Healthy hearts might as well jump

April 3, 2008

By Greg Duggan
Observer staff

For each of the past five years, students at Allen Brook and Williston Central schools have raised more money than any other Vermont school district during the American Heart Association’s Jump Rope for Heart event. On Friday, March 28 nearly 400 rope-skipping youngsters were shooting to make it six in a row.

With speakers in the Allen Brook gymnasium blasting everything from punk rock to the Macarena to the hokey pokey, hundreds of students took turns jumping rope for three straight hours.

For their efforts, the students collected donations to benefit the American Heart Association. The money goes towards research and education, said Russell Beilke, the association’s youth market director, with some funds returning to the schools for physical education equipment.

“It’s an education based event with an underlying fundraiser aspect,” Beilke said.

“Every child understands the purpose,” said Jennifer Oakes, a Williston physical education teacher and the school district’s athletic director. “It’s for them to get exercise and raise awareness of heart disease and stroke. To get active helps the heart and the lungs get healthy.”

Students formed groups of seven to 10 and took turns skipping rope. At least one person from each team had to be jumping for all three hours of the event. Some went solo, swinging the rope over their heads and under their feet. Others, like Olivia Werner, Meghan Walker, Madeleine Serafini and Eve Wilson, took a team approach, with a member holding each end of the rope and other students hopping in the middle.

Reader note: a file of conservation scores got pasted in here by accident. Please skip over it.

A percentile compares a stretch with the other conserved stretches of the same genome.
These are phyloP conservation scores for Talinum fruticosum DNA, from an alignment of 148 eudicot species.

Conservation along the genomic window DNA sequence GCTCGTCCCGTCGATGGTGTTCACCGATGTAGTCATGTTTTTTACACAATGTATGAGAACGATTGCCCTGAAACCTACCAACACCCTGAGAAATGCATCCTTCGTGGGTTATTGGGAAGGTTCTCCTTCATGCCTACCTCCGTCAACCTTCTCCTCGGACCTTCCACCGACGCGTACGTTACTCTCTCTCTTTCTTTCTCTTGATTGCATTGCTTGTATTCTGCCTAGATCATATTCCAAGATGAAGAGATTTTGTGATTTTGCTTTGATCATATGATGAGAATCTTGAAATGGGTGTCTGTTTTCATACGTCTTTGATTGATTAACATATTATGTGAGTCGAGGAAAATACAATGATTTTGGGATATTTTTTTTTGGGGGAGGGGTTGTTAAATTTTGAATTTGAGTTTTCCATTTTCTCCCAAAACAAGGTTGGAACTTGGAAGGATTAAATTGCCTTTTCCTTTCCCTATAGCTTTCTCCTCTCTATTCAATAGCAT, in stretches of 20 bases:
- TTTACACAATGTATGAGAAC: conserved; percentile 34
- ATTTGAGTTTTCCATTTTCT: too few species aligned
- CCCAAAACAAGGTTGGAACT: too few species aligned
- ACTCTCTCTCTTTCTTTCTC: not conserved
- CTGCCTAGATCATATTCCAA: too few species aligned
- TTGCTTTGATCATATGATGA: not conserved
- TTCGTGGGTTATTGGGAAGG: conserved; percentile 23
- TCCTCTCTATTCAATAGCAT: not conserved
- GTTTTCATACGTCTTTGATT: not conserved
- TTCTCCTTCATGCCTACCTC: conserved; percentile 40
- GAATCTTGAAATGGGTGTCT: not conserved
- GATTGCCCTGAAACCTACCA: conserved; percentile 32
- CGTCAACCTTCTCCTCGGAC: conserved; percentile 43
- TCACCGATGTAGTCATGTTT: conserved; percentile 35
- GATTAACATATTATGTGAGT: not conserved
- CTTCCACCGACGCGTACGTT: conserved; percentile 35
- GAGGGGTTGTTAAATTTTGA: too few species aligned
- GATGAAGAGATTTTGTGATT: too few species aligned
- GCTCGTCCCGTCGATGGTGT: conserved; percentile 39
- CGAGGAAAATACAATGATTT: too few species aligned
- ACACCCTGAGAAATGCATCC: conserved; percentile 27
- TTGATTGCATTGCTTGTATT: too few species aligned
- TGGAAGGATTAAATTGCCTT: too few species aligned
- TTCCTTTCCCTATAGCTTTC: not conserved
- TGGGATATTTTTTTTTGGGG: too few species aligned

“I wanted to do it because you get exercise and help people in need,” said Ananth Malladi, one of the participants.

“I’ve done it before. It gets your heart moving,” said Alia Rousso as she held her hands to her chest.

This year’s event included more than 260 students from Allen Brook and more than 120 from Williston Central, said Oakes. Beilke and Oakes also credited the greater number of parents and volunteers for their involvement.

“We continue to have more and more kids involved. It’s huge,” Oakes laughed. “Yeah, it’s huge.”

The students had raised $18,500 at the event, and when physical education teacher Cathy Kohlasch announced the number the gym erupted in cheers from the students.

By this week, Oakes said outstanding donations should bring the total to more than $20,000.

Whether or not the amount will earn Williston the top fundraising spot for a sixth straight year remains to be seen. More than 160 schools in Vermont participate in a Jump Rope for Heart event, and Oakes said the American Heart Association announces the totals in the fall. Regardless of where Williston finishes in the fundraising totals, Oakes said the town can be proud of itself.

“This is unbelievably generous of the community of Williston,” she said.